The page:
The construction industry is notorious for being filled with potential hazards that cost construction companies billions of dollars in higher Contractor Insurance premiums. Common hazards include falling from heights, electric shock, scaffolding collapse, etc., but have you ever considered the hazards of working outside.
On a beautiful spring or fall day, working outside seems like a real blessing – definitely better than being stuck inside an office or manufacturing facility. But working outside does pose additional health risks that can cause everything from mild discomfort to severe injuries and even death.
Understanding these dangers and how to prevent them, are essential if you want to keep your workers safe and your expenses down. Here is a list of outdoor hazards that you should be aware of and train your employees to avoid.
According to the Centers for Disease Control and Prevention, Pennsylvania has had the highest number of Lyme disease cases in the U.S. since 2011.
"Untreated, Lyme disease can spread to other parts of your body for several months to years after infection, causing arthritis and nervous system problems,” according to the Mayo Clinic. Plus, ticks can transmit other illnesses, such as babesiosis and Colorado tick fever.
Ticks are most active between April and September. During those months, try to avoid wooded and bushy areas, use repellents that contain 20 to 30% DEET, and use products that contain permethrin on clothing.
One of the best things about regularly working outside is a killer tan. Unfortunately, the same thing that creates that tan can also cause skin cancer.
According to the Skin Cancer Foundation, “about 86 percent of melanomas can be attributed to exposure to ultraviolet (UV) radiation from the sun,” and “about 90 percent of nonmelanoma skin cancers are associated with exposure to ultraviolet (UV) radiation from the sun.”
Use a broad-spectrum sunscreen with at least a 15 SPF before going outside, even on cloudy or cool days, and reapply regularly, especially if you are sweating. Check the SPF’s expiration date. Wear clothing that covers as much skin as possible as it acts as a barrier against UV rays.
Insect Stings and Bites
In Pennsylvania, people working outside need to watch out for stings from insects such as bees, wasps, and hornets, and bites from both venomous and non-venomous spiders. While most insect stings and bites only cause mild discomfort, some can result in a severe allergic reaction that requires immediate medical attention and can even cause death.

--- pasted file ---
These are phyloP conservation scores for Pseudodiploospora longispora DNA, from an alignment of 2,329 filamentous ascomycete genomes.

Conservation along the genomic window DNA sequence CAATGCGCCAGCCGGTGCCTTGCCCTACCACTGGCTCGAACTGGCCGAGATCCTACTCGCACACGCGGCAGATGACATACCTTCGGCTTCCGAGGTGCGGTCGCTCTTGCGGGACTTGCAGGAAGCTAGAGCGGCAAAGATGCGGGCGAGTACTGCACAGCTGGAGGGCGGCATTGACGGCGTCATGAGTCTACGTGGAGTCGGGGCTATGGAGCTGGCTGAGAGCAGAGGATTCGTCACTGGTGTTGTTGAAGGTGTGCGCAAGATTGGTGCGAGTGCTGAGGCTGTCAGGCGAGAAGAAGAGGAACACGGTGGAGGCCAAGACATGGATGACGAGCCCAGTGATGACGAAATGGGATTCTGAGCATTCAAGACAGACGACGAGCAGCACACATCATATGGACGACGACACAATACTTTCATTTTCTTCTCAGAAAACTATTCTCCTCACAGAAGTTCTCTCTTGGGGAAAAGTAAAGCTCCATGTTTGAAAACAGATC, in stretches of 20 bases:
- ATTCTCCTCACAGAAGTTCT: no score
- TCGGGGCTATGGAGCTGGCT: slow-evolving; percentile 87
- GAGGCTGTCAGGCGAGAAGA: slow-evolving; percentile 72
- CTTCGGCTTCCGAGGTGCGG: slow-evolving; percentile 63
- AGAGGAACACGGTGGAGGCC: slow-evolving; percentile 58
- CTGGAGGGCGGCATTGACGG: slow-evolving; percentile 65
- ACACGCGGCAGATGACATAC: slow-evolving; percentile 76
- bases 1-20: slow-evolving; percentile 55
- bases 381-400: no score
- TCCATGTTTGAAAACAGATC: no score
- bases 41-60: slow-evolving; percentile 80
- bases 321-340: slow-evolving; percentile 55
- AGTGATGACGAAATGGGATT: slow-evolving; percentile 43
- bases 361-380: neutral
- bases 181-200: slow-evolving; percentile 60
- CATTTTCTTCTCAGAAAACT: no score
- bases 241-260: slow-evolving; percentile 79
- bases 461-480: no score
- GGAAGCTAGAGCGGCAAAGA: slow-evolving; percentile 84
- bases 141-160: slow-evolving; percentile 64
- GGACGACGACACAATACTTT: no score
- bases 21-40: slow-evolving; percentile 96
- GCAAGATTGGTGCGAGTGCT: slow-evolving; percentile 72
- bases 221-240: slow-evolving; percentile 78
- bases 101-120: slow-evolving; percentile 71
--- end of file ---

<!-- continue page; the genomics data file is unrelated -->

Try to avoid attracting insects by staying away from strong-smelling products, such as colognes and some soaps, shampoos, and deodorants. Wear clothing that covers as much of the body as possible. Try to ignore and not swat at a single flying insect, but if attacked by several stinging insects, run away from them.
Any workers who know they are prone to severe allergic reactions from insect bites or stings should wear medical ID jewelry and carry an epinephrine pen.
If you come in contact with plants, such as poison ivy, poison oak, and poison sumac, the urushiol oil from those plants can cause an itchy rash, bumps, or blisters. For some, the rash can be relatively minor, but for others, it can cause severe swelling or trouble breathing or swallowing.
Wear clothing that covers as much of the body as possible, learn to identify poisonous plants, clean tools and clothing that may have been exposed to the oil, and immediately wash skin exposed to the oil with soap and water.
Both heat and cold stress can cause health issues that range from slight discomfort to death. Heat stress disorders include heat exhaustion, heatstroke, heat cramps, heat rash, and fainting.
Several factors contribute to the dangers of cold stress: temperature, wind, dampness, and cold water. Cold stress can occur in mild temperatures that are coupled with rain and/or wind. Cold-related illnesses include hypothermia, frostbite, and trench foot.
Reduce heat exposure by ventilating areas of high heat and use cooling fans and personal cooling devices (cooling vests, heat reflective clothing, etc.). Wear loose-fitting, lightweight clothing, drink plenty of liquids, and try to schedule heavy work during cooler parts of the day.
When working in frigid climates, prevent cold stress by wearing at least three layers of clothing. Wear a hat, insulated boots, and insulated gloves.
Lower Contractors Insurance Costs the Easy Way!
Preventing these outdoor dangers can help lower your Contractors Insurance costs. Another way to lower your insurance premiums is to work with one of the independent agents at the American Insuring Group.
We will compare costs and coverages among many insurance providers, and find the best combination of protection and price to meet your needs. So call today at (800) 947-1270 or (610) 775-3848 or connect with us online to start saving!